The pandemic has been an unprecedented period of time for the aviation and hospitality industries. It took a heavy toll on airlines, airports and travel agencies by bringing flights down and keeping travelers indoors. Hundreds of thousands of flight cancellations, in view of airspace and border closure between countries, initiated gradual depletion of cash reserves for airlines and airports, leaving millions of travelers pleading for refunds. When the pandemic started intruding the borders of India early in March 2020, the government called for the suspension of international passenger flights.
Owing to the domino effect of the pandemic, trip cancellations and flight suspension led to a mounting backlog of refund requests, which airlines took an unexpectedly longer time to clear. Many people’s thousands of dollars, over cancellation of their business class flights, were/ have been stuck with airlines for months. It has been giving a tough time to air-ticketing agencies that actually have no control over the inordinate refund delay. Agencies have had hard times explaining their limits to travelers regarding the release of refunds. It has been a herculean task for agencies to get the refund process initiated by airlines.
What came as a surprise to air travelers this week is that 16 major international airlines pledged to reimburse passengers within 7 days of flight cancellation. These airlines include Air France, KLM, Lufthansa, British Airways, Alitalia, Brussels Airlines, Austrian Airlines, EasyJet, Ryanair, Iberia, Norwegian Airlines, TAP Air Portugal, and Aegean Airlines. These airlines have also committed to provide unambiguous information about travelers’ rights to refunds in the event of a possible cancellation.
Many people who cancelled their trips to avoid travel in the wake of the pandemic before the flights were suspended by their airlines or destination countries were actually not eligible for full refunds. That’s why the airlines involved in dialogues decided to make a clear distinction between flight suspensions by them and trip cancellations by travelers themselves, in order to clear all the confusion about inordinate refund delay. The airlines have pledged to detail out on their websites and in emails the available refund options that a traveler can choose in case of flight cancellation.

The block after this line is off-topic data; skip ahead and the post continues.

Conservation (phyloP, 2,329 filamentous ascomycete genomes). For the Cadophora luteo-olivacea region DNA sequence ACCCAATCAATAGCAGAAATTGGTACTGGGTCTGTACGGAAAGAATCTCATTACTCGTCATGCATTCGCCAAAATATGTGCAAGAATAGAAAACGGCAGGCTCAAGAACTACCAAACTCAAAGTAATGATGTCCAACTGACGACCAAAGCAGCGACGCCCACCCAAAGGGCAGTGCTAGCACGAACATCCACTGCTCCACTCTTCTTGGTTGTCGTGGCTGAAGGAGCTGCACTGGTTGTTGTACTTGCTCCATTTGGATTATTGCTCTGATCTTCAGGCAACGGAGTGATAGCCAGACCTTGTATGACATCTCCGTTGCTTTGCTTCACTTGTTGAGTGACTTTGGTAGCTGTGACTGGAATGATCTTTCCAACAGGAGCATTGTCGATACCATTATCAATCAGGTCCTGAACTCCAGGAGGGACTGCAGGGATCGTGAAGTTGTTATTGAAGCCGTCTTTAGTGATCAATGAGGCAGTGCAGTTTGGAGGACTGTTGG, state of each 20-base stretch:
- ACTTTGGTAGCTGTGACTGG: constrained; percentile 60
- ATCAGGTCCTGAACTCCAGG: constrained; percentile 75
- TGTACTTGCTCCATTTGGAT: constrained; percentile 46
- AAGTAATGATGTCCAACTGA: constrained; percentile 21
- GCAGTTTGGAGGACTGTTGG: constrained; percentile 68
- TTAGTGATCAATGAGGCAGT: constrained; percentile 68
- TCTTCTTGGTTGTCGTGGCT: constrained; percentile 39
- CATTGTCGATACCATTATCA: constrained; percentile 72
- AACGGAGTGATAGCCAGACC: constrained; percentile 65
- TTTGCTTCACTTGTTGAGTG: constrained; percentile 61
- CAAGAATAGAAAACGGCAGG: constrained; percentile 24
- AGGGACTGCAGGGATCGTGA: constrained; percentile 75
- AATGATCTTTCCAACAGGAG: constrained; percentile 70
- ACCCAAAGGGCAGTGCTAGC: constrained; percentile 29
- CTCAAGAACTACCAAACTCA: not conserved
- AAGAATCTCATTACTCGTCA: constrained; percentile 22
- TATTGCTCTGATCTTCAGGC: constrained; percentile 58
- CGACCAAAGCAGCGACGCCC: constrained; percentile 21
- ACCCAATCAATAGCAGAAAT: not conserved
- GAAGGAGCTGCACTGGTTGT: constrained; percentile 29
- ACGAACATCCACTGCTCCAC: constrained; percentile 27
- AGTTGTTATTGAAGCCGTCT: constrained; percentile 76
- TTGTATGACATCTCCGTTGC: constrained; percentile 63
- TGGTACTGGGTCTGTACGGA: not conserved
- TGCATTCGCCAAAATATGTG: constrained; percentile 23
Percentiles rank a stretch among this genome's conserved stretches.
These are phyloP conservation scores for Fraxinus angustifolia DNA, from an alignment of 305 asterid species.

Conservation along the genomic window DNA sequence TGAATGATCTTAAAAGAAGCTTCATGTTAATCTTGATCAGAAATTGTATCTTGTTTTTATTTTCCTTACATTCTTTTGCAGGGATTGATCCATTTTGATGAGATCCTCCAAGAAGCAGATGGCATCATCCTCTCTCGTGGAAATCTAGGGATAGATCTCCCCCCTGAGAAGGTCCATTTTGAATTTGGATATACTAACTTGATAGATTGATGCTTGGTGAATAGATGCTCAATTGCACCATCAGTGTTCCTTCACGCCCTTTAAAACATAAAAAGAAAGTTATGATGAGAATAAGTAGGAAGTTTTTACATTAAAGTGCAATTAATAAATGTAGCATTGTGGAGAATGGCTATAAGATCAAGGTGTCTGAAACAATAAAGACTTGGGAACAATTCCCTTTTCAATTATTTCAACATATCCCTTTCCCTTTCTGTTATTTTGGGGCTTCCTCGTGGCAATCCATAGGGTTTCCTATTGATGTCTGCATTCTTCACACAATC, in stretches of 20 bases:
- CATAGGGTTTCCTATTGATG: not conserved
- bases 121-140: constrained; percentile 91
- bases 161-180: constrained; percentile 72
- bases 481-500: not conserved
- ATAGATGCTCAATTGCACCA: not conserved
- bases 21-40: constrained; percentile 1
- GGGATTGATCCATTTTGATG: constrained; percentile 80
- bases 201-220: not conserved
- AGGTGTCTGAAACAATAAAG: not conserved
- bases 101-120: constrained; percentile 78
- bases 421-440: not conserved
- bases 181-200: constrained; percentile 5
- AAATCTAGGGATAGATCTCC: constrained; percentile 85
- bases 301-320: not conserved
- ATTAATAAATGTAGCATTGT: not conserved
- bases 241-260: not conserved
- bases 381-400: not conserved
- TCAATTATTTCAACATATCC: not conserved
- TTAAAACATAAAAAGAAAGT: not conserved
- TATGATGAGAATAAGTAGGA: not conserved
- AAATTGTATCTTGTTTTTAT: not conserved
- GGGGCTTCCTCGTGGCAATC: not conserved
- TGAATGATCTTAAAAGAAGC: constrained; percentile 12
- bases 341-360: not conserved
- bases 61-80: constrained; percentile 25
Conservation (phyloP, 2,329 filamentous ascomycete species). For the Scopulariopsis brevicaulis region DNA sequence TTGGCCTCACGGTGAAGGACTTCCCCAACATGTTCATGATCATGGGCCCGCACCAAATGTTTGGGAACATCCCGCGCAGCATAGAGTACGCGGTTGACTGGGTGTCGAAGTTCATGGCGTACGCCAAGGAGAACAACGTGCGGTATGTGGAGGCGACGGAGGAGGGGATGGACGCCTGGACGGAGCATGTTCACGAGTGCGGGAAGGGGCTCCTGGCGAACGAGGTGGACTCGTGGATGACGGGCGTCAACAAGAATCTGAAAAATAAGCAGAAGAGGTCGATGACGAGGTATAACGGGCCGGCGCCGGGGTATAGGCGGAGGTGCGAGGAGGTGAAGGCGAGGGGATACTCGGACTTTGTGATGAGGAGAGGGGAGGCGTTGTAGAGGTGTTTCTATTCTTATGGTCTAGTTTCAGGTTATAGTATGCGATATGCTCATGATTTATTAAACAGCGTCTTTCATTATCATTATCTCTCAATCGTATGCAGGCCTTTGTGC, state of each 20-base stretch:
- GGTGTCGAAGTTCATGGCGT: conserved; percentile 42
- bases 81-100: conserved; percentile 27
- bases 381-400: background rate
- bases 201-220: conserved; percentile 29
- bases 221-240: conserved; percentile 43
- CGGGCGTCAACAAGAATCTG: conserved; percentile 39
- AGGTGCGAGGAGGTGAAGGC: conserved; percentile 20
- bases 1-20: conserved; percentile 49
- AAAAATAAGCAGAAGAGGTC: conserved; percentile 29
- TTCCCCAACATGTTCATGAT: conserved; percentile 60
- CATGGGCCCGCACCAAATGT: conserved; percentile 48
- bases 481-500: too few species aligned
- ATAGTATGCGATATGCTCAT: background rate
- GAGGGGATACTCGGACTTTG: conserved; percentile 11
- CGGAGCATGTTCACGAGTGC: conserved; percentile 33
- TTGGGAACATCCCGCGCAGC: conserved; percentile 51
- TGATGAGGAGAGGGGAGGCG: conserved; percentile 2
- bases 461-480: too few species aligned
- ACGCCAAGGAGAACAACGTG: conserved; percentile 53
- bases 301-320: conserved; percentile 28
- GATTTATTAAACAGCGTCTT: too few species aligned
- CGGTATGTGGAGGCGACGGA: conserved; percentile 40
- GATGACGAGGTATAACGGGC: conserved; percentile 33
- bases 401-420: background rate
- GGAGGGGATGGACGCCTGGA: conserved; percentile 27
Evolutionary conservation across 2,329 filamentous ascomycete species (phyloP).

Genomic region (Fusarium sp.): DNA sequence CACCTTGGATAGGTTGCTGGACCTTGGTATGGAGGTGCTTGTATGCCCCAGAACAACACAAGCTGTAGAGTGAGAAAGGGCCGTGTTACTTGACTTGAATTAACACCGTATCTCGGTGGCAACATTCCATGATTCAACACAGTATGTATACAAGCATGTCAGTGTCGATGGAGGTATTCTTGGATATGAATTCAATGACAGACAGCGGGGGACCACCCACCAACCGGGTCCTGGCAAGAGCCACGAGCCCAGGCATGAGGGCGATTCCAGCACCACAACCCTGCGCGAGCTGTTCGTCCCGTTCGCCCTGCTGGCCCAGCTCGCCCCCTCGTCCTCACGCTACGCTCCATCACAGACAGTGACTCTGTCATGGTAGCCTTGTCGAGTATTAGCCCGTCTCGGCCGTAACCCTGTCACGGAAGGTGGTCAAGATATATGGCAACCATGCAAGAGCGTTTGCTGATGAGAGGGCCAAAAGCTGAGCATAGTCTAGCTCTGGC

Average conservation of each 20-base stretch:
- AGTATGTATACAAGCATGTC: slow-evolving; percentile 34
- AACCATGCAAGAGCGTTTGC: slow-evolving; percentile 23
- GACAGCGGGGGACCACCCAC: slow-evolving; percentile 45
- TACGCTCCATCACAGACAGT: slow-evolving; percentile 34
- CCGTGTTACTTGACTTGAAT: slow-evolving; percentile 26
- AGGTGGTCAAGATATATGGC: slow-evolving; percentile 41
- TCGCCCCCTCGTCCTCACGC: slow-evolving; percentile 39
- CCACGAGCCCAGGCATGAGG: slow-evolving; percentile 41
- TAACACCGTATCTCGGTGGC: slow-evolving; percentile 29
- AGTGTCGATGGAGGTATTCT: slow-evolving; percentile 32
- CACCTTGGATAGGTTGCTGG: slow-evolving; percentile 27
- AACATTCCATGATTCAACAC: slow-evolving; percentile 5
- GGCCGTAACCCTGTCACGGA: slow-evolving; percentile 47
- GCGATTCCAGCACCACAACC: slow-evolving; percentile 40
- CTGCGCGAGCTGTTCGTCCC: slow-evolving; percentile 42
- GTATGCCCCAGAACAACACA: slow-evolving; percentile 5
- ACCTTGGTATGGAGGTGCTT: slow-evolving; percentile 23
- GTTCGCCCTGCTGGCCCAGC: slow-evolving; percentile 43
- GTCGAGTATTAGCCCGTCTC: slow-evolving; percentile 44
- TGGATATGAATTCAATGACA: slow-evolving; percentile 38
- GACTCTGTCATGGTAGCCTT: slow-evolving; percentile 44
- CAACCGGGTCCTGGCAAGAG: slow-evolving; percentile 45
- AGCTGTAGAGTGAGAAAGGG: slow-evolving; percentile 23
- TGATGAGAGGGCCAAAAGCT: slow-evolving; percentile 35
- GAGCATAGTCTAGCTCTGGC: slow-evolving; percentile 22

Initially, in order to refund cancelled flights, the airlines issued travel vouchers due to their depleting cash reserves, which the passengers were not happy about. Reportedly, the above-mentioned 16 airlines committed to issue vouchers only if their passengers willingly choose that refund option. It has also been made clear that the value of unused vouchers issued in the first few months of the pandemic can be credited to passengers if they want.
Another highlight of the official statement by the European Commission is that travelers who booked flights to India and other destinations through an online travel-booking portal or a travel agent can now contact the airline directly if they are still waiting for their refunds. “With the refund period extending over 12 months, we advised our customers to contact the airlines at times. But the airlines direct them back to us. What we and other travel agencies can do their best is to raise refund requests with the airlines and follow up on the same,” said the chief customer support officer from Indian Eagle, a leading air-ticketing agency.
While American, European and Gulf airlines have cleared the backlog of refund requests to a great extent, Air India does still owe Rs 250 crore of refunds to the passengers whose travel was affected by the pandemic. Rs 130 crore has been refunded for the cancelled Air India flights so far since the airline started the process in July 2021. Reportedly, the airline was supposed to initiate an automated refund system for passengers in India and abroad.